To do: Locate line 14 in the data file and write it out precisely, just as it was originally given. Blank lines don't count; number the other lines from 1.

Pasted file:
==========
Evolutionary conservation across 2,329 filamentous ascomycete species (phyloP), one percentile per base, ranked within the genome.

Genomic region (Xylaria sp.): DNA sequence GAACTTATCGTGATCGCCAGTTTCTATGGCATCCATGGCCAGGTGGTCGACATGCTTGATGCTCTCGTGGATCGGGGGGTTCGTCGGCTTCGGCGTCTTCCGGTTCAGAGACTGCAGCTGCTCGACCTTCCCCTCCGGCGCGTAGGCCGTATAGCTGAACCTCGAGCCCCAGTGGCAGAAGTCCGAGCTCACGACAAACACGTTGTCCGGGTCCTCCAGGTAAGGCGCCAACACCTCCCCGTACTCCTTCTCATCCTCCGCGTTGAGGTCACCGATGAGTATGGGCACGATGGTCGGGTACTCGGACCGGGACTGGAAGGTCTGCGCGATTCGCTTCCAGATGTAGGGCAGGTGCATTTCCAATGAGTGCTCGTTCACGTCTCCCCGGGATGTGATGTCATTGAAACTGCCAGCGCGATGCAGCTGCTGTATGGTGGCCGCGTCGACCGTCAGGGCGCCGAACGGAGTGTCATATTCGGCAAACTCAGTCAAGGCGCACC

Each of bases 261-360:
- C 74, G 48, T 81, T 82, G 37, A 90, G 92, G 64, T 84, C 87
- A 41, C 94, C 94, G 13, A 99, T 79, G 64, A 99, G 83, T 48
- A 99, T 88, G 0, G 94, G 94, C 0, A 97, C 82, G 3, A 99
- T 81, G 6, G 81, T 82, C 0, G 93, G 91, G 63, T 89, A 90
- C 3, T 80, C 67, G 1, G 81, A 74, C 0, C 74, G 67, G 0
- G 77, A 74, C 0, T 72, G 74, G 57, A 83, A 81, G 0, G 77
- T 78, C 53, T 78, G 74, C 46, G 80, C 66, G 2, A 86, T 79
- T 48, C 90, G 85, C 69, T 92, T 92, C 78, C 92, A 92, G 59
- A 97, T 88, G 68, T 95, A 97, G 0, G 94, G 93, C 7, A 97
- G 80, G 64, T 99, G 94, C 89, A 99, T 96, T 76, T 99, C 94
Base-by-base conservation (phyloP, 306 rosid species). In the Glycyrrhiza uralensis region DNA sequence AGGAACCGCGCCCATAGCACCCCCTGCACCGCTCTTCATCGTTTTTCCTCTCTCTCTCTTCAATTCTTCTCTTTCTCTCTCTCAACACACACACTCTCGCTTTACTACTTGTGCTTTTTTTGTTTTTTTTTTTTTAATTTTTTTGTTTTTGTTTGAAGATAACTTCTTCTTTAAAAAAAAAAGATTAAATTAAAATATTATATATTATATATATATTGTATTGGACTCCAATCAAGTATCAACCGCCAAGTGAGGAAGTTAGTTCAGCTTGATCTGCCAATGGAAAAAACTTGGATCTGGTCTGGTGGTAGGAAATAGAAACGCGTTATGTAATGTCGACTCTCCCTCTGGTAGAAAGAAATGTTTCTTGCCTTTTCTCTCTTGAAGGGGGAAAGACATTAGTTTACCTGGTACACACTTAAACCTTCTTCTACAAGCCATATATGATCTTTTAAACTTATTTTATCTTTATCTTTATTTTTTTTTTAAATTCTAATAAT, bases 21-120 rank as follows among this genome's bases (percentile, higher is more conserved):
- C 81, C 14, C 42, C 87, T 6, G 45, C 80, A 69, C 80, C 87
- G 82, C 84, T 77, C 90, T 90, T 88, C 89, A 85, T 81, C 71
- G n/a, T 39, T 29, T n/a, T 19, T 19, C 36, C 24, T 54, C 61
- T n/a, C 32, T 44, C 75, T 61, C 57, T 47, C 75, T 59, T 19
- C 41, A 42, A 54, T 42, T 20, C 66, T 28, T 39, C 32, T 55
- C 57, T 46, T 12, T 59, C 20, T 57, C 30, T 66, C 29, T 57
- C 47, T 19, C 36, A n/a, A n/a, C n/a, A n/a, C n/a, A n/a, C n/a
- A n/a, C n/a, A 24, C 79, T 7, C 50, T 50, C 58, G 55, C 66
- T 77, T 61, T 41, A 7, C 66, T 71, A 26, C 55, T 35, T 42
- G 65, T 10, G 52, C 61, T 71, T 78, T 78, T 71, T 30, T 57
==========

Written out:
Base-by-base conservation (phyloP, 306 rosid species). In the Glycyrrhiza uralensis region DNA sequence AGGAACCGCGCCCATAGCACCCCCTGCACCGCTCTTCATCGTTTTTCCTCTCTCTCTCTTCAATTCTTCTCTTTCTCTCTCTCAACACACACACTCTCGCTTTACTACTTGTGCTTTTTTTGTTTTTTTTTTTTTAATTTTTTTGTTTTTGTTTGAAGATAACTTCTTCTTTAAAAAAAAAAGATTAAATTAAAATATTATATATTATATATATATTGTATTGGACTCCAATCAAGTATCAACCGCCAAGTGAGGAAGTTAGTTCAGCTTGATCTGCCAATGGAAAAAACTTGGATCTGGTCTGGTGGTAGGAAATAGAAACGCGTTATGTAATGTCGACTCTCCCTCTGGTAGAAAGAAATGTTTCTTGCCTTTTCTCTCTTGAAGGGGGAAAGACATTAGTTTACCTGGTACACACTTAAACCTTCTTCTACAAGCCATATATGATCTTTTAAACTTATTTTATCTTTATCTTTATTTTTTTTTTAAATTCTAATAAT, bases 21-120 rank as follows among this genome's bases (percentile, higher is more conserved):